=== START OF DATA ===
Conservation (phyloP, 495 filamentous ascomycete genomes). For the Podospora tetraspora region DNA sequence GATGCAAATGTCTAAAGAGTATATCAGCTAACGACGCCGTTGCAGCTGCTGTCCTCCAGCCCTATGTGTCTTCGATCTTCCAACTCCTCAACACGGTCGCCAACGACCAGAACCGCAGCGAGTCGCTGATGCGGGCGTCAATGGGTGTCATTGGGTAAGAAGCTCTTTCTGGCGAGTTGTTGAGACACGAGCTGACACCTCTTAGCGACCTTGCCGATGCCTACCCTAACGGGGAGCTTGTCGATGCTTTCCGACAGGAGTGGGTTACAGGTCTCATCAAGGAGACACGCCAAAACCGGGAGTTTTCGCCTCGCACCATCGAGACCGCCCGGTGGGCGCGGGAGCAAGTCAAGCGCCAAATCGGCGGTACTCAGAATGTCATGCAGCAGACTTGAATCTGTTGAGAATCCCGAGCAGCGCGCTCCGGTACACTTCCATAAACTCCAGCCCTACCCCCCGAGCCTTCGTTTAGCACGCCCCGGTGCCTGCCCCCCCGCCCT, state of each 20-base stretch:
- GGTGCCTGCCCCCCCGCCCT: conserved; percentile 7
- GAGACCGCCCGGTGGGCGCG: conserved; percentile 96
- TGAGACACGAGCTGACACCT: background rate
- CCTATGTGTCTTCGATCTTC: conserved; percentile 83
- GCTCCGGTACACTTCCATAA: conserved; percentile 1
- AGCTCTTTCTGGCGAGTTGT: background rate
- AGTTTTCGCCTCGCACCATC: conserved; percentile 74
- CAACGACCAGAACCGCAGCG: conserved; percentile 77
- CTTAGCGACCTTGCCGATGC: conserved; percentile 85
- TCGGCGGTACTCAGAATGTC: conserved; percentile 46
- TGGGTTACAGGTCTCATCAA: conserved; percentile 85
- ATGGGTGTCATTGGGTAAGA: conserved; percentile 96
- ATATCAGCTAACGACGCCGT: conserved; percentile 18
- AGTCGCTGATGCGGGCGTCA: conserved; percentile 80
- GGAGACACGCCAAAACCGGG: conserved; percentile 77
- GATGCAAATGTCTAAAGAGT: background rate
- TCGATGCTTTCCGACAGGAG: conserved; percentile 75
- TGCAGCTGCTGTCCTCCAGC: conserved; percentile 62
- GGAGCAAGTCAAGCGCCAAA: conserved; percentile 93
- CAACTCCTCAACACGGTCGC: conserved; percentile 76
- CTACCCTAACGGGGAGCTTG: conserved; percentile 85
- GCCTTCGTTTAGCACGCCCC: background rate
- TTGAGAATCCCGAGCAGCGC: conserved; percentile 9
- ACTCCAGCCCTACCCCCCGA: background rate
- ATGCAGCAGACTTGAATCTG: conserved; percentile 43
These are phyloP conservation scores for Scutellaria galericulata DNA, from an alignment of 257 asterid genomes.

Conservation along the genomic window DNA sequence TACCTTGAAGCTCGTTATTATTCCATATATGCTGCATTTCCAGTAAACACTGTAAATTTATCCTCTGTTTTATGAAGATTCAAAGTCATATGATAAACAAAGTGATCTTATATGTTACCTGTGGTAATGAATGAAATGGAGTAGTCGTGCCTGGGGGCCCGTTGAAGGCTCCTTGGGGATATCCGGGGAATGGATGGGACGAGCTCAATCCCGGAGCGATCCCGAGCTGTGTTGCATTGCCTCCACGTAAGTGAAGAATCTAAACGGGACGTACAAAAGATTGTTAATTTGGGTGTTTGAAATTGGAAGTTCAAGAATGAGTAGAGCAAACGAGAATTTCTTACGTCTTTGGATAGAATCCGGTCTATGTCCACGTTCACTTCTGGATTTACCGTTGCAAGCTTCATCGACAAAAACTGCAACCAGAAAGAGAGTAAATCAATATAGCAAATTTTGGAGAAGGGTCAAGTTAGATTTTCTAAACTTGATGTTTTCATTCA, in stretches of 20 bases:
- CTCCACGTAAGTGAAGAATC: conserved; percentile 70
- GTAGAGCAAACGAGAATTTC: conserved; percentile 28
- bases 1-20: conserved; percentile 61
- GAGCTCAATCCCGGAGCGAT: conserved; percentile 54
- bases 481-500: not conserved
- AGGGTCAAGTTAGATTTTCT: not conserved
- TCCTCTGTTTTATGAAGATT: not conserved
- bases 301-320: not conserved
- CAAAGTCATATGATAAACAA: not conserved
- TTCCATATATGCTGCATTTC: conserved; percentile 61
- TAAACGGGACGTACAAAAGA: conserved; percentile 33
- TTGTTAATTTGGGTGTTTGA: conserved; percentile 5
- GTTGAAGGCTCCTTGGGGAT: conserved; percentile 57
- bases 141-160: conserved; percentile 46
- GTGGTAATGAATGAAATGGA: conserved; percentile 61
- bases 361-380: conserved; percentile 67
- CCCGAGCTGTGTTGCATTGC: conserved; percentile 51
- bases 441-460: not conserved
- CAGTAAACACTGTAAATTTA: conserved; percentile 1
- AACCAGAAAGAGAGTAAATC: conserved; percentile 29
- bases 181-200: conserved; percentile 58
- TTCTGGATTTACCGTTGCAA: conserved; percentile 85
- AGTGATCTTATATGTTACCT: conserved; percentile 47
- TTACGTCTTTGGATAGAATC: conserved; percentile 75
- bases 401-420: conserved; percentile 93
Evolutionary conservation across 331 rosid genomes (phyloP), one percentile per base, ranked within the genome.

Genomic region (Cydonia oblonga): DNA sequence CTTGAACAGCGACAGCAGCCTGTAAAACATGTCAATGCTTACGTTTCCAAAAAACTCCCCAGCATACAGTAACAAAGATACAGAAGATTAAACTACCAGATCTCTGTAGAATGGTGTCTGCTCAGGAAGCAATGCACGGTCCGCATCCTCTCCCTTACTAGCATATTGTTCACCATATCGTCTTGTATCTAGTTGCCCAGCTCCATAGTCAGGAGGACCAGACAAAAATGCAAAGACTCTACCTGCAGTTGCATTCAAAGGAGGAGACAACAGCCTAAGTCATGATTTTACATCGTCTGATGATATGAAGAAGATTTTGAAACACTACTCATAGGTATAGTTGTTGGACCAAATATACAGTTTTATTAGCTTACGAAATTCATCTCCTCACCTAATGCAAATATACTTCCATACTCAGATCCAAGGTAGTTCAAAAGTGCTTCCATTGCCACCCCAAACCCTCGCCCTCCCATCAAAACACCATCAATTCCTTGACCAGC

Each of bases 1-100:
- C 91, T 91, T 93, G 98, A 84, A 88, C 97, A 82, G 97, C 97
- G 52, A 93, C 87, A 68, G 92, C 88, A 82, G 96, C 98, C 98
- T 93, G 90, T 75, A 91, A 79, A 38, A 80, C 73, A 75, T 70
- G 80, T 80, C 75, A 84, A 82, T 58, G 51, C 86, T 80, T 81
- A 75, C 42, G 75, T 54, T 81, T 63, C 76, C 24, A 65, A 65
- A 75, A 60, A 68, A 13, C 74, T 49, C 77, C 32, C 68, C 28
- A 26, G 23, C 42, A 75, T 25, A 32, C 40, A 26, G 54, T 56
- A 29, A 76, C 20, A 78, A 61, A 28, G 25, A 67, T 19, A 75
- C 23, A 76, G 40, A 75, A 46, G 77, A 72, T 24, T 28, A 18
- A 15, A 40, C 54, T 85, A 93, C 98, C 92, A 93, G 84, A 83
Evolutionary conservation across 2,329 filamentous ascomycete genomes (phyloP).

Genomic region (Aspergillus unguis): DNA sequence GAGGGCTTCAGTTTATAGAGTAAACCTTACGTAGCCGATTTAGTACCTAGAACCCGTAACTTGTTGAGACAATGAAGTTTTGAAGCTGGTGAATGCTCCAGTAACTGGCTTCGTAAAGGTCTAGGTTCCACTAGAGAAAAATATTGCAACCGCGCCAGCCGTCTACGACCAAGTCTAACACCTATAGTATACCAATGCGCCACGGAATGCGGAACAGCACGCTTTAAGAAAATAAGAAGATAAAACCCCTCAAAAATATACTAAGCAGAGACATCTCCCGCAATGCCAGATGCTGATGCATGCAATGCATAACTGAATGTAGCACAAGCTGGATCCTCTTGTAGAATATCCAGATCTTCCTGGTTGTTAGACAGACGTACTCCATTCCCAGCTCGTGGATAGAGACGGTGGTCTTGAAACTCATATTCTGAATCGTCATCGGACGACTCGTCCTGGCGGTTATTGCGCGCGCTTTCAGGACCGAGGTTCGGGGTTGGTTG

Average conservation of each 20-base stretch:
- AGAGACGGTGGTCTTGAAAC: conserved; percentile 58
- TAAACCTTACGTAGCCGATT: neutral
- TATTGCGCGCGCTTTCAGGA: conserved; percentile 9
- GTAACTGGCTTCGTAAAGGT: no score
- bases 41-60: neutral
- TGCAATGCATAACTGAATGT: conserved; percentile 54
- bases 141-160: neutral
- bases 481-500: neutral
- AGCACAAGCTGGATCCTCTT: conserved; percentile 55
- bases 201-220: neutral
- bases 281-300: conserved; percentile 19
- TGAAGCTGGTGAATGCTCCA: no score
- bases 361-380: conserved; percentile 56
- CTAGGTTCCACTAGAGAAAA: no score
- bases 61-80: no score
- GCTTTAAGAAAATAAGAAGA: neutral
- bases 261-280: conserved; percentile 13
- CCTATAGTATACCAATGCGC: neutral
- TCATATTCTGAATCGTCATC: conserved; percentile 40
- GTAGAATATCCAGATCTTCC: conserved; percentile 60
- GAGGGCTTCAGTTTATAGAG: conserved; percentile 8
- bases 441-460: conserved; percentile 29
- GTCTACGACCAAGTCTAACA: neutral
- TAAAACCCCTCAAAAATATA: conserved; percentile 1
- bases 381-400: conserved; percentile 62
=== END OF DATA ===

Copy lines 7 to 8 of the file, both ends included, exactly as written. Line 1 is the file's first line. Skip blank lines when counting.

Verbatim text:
- AGCTCTTTCTGGCGAGTTGT: background rate
- AGTTTTCGCCTCGCACCATC: conserved; percentile 74